With thanks (again) to Caroline for yesterday’s super walk. We took the footpath at the top of Gwelfor Road towards Tywyn, which has some great views over the estuary and Cardigan Bay. Young lambs were lovely to see, leggy and alert whilst their peaceable mothers grazed. The walk emerges at the cemetery on the main Aberdovey to Tywyn road, which is full of gorgeous primroses at the moment. A brisk walk back along a very windy beach was superbly fresh.
Passing some abandoned farm buildings in a sheltered dip surrounded by low hillsides, we stopped to look in detail. Brilliant white quartz and black slate/shales and mudstone were arranged differently on both buildings, the contrast remarkable and rather beautiful. Door lintels were made of wood, still in situ, and roofs were tiled with slate, although only tiny pieces of the roofs remained. One of the walls of the lower of the two buildings had begun to fall outwards, and was propped up with vast buttresses. An attempt to restore the upper building’s wall with breeze blocks was accompanied by a corrugated asbestos roof that is now disintegrated. The thickness of the stone-built walls, the heavy buttresses, and the tiny slits for windows are all somewhat reminiscent of Mediaeval castle construction, as is its derelict condition.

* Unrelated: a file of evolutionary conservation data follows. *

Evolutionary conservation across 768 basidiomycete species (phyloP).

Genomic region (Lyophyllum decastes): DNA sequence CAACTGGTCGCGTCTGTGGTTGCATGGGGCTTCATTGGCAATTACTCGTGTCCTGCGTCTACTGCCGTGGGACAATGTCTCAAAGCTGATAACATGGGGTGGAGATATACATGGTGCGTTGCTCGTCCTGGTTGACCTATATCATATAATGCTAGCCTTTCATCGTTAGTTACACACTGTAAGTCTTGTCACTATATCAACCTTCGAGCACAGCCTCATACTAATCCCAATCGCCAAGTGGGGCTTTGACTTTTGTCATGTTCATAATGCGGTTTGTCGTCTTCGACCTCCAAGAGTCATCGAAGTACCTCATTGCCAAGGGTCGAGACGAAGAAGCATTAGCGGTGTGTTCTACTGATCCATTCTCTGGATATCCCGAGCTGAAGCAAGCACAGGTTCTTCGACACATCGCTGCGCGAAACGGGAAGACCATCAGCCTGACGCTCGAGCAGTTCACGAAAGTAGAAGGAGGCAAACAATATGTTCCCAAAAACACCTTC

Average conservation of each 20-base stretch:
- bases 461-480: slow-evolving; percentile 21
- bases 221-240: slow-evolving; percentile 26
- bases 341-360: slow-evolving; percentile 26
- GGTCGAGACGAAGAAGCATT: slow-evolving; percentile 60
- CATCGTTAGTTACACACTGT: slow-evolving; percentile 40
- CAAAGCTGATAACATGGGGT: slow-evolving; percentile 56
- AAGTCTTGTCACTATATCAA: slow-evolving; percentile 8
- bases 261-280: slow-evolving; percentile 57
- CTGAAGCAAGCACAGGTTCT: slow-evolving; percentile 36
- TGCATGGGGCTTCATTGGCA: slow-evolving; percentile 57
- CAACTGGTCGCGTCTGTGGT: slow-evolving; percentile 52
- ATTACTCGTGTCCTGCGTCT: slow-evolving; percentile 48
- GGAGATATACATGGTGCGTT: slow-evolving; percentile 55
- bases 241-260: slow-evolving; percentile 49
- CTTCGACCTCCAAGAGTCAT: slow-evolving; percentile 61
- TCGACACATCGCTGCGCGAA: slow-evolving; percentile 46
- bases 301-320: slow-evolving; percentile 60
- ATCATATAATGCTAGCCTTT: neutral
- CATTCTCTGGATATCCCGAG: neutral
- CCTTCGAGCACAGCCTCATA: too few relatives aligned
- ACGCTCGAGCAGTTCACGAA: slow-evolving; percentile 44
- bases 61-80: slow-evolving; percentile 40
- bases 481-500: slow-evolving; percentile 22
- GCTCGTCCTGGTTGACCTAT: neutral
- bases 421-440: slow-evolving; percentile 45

Information about mermaid’s purses (egg sacks of small native shark species) can be found on an earlier post. This one, a cuckoo ray that I found on the beach yesterday (Leucoraja naevus), has been reported to the Shark Trust to contribute to their data collection project.